Pensions saw strong double-digit returns in the last years of the 90s. They had negative returns in the first years of the last decade. If anyone extrapolated from the last three years of the 90s and predicted double digit returns for the decades ahead or the first three years of the last decade and predicted flat or negative returns, they should have been taken far away from any position with any responsibility for pensions.

Unfortunately, the world does not work this way. Such absurd extrapolations are common practice as Sacramento Bee columnist Dan Walters showed us in a discussion of the returns on California pensions. Not only is it foolish to assume that a recent past of low returns will translate into low returns in the future and vice versa, the opposite is in fact true.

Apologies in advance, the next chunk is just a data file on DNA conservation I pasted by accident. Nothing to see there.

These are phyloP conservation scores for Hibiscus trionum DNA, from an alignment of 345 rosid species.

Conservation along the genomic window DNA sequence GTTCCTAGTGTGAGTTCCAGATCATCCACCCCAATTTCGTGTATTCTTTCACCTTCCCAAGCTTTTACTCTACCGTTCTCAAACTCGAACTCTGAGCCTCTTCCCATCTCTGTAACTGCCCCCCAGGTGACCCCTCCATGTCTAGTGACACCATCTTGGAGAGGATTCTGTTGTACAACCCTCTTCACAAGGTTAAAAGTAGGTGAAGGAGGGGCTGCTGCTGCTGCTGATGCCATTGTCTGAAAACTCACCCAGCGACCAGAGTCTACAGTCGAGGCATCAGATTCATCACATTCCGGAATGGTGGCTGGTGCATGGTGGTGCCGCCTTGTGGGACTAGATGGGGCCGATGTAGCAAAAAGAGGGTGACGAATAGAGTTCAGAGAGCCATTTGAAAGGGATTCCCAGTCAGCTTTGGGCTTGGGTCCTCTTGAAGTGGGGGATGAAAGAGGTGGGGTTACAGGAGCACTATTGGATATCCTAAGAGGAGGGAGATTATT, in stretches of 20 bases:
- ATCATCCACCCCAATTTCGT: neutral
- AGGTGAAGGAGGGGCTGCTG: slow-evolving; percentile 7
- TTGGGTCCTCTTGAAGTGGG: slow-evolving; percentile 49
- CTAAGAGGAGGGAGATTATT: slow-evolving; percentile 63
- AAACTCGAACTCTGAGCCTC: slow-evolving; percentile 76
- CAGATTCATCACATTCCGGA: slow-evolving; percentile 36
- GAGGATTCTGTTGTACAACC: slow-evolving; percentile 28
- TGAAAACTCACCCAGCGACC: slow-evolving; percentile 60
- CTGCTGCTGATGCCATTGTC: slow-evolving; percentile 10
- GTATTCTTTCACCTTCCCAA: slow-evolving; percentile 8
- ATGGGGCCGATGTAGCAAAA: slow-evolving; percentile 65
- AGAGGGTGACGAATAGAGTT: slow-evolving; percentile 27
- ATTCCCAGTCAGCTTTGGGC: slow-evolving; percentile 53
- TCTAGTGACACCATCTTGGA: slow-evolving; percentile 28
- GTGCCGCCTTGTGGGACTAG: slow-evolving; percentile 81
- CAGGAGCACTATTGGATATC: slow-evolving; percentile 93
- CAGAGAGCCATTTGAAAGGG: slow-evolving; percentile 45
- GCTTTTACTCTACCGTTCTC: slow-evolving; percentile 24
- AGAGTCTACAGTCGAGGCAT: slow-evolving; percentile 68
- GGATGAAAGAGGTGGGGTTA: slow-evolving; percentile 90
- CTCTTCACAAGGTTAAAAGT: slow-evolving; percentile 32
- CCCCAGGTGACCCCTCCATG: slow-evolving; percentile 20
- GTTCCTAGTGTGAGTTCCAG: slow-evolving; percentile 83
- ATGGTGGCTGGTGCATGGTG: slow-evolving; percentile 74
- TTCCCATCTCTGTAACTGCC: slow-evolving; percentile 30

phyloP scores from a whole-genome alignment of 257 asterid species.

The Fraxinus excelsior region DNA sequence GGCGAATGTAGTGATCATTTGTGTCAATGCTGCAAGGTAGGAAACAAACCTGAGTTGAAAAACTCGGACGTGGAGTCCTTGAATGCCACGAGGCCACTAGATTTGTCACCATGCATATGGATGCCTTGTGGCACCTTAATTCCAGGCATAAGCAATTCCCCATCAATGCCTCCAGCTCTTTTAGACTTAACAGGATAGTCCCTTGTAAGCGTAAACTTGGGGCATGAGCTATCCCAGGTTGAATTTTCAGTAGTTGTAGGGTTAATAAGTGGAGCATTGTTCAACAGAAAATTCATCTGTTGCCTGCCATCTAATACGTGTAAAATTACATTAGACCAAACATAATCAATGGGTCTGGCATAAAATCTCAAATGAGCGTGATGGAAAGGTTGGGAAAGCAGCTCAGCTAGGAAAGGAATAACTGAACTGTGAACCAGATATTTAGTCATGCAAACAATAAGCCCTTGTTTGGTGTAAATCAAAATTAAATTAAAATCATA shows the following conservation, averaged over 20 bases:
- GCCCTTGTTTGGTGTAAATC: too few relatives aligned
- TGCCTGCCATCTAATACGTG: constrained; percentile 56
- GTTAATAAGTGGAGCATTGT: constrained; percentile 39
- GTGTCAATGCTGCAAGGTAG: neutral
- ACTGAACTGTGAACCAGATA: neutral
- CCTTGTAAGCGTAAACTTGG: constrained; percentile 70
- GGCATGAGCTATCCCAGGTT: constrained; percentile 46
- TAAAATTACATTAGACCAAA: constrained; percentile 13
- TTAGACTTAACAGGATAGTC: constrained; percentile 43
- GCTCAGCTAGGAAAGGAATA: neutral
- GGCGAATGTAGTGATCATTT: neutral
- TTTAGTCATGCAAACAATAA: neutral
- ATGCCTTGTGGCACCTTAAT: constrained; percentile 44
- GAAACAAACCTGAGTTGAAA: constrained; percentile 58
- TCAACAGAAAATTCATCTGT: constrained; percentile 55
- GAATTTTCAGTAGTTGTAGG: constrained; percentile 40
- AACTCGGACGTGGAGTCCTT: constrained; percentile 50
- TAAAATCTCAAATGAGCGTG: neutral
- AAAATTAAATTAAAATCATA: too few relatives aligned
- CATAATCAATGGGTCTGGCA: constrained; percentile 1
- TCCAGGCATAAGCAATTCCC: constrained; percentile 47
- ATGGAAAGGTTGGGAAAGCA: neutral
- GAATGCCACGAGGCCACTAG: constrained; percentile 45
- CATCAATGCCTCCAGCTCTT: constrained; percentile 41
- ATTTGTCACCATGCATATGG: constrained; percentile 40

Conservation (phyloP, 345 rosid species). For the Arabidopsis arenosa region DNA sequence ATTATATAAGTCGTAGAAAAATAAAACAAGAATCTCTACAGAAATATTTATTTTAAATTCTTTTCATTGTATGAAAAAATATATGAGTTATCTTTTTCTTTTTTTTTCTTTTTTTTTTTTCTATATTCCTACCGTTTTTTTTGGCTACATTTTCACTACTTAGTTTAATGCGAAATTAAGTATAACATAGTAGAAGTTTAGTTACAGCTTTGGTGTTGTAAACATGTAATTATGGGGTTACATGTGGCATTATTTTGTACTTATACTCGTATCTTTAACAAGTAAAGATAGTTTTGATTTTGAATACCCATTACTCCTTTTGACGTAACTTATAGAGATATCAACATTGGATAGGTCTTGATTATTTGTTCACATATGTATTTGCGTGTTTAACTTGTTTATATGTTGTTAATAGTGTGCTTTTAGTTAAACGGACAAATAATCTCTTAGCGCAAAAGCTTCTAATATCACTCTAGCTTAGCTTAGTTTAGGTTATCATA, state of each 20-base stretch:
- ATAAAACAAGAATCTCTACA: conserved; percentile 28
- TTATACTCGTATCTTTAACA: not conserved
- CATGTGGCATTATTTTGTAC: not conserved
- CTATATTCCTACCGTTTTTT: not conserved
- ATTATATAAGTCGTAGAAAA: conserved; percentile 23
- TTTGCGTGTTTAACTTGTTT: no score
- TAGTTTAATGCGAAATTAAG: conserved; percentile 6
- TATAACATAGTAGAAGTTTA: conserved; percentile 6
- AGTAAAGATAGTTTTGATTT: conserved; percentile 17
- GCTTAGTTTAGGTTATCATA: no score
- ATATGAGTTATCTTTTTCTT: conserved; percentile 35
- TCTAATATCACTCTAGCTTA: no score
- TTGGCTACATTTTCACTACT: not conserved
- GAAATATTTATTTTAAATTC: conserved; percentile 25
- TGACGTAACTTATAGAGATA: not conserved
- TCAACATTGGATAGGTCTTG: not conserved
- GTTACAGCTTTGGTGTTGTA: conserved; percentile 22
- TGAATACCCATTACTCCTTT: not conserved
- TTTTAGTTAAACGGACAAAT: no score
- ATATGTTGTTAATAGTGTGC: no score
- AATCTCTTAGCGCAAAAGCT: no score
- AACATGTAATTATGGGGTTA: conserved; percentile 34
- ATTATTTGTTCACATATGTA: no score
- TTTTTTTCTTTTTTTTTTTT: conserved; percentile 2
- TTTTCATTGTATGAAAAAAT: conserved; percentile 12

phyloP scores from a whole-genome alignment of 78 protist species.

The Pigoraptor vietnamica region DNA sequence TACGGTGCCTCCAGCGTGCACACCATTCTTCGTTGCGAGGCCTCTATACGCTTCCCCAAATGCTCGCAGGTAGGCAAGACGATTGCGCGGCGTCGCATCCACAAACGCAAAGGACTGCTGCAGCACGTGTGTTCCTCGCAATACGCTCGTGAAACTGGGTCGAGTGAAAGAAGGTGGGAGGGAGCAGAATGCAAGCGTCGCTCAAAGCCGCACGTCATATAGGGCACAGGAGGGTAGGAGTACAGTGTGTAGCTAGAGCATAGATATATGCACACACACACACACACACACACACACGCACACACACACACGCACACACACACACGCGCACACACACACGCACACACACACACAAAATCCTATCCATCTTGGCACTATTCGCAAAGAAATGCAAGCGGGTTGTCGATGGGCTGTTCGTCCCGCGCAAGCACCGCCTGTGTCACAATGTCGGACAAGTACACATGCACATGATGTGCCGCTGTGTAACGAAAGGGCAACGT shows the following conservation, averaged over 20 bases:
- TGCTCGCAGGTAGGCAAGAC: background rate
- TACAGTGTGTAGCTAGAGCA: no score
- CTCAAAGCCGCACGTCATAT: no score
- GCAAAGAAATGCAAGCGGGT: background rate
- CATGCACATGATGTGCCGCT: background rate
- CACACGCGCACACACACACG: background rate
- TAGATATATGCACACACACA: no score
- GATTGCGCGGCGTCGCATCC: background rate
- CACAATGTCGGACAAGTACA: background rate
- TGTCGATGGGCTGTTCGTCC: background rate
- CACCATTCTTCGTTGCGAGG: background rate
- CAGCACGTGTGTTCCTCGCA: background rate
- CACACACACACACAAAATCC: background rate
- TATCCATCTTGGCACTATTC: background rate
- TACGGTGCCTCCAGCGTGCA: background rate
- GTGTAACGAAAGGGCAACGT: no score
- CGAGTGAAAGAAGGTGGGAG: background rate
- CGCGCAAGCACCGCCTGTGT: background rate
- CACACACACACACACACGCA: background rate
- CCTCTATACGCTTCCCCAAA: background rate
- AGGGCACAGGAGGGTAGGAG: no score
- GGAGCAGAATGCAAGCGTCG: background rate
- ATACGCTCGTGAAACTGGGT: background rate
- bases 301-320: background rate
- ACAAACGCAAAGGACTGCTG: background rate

The plunge in trend price to earnings ratios (PEs) associated with the collapse of the stock bubble in 2000-2002 meant that it was possible for the stock market to provide higher returns over a sustained period. In the same way, the run-up of PEs to unprecedented levels at the end of the 90s ensured that returns would have to be lower in the future.

Those familiar with arithmetic understand this simple point. Unfortunately, relatively few such people are admitted to the debate over pension fund accounting.